NIH expands vaccine clinical trial network
Over their 50-year history, the National Institutes of Health's (NIH) Vaccine and Treatment Evaluation Units (VTEUs) have shaped immunization policy by stepping up when industry can't--or won't--run trials. This week, NIH reiterated its belief in the model by expanding its network.
The contract renewals saw Duke Medicine join the 8 VTEUs NIH funded in the last round of deals, which it made back in 2007. While NIH has stuck with its existing VTEUs, it has asked them to expand their expertise and capabilities to meet the changing demands of vaccine clinical trials. International studies are expected to play a bigger role, as are new technologies.
"Future projects are likely to use molecular tools that are now available to design better vaccines and to unmask signals that lead to immunity, while avoiding side effects," Dr. Karen Kotloff, principal investigator at the University of Maryland VTEU, said. The Maryland VTEU has kept pace with NIH demands by tapping into expertise in other departments at the university, such as the Institute for Genome Sciences and the School of Pharmacy.
In return for their support, each VTEU could receive annual payments of up to $135 million over the next 7 years, although the exact amount will depend on what each research center does in any given year. The last round of VTEU deals gave each site $23.7 million over 7 years. The funding comes as NIH looks to the VTEUs to help prepare the U.S. for potential pandemics and other threats.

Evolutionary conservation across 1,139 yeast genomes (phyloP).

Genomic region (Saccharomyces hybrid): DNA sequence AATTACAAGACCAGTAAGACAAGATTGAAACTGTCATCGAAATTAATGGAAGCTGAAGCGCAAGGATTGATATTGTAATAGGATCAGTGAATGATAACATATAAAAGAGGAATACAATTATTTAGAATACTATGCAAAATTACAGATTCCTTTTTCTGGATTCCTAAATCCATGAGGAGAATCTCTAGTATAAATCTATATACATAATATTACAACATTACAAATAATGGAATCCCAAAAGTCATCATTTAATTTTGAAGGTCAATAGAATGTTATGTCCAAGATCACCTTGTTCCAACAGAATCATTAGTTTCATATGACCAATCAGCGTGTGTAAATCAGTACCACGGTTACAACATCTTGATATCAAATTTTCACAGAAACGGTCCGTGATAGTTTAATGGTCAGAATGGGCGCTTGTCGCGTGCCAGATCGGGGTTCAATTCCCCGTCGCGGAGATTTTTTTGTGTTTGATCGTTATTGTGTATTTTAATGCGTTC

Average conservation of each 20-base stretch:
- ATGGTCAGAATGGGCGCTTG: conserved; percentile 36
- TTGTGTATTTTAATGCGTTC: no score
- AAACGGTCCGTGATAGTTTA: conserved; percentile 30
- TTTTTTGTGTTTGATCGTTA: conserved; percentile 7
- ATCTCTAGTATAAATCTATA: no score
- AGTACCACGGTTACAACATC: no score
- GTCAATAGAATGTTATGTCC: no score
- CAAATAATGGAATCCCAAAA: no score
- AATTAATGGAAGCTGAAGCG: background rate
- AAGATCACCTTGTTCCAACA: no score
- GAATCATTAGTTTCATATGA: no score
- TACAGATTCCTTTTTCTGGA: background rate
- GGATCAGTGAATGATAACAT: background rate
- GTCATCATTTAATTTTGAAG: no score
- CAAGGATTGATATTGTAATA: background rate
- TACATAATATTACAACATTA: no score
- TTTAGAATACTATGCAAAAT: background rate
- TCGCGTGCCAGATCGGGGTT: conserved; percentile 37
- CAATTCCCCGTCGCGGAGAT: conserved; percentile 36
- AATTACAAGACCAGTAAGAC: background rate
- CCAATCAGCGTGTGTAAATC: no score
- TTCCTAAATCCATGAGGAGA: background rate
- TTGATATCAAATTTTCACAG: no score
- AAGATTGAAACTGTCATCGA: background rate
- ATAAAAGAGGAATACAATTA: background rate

Last month 8 of the VTEUs were contracted to trial Sanofi's ($SNY) H7N9 vaccine in combination with adjuvants from GlaxoSmithKline ($GSK) and Novartis ($NVS). "Launching and obtaining results from such studies quickly is possible because the VTEUs have proved that they can rapidly enroll large numbers of participants," NIH's Dr. Anthony Fauci said. The VTEUs are recruiting up to 1,700 people to participate in the trial.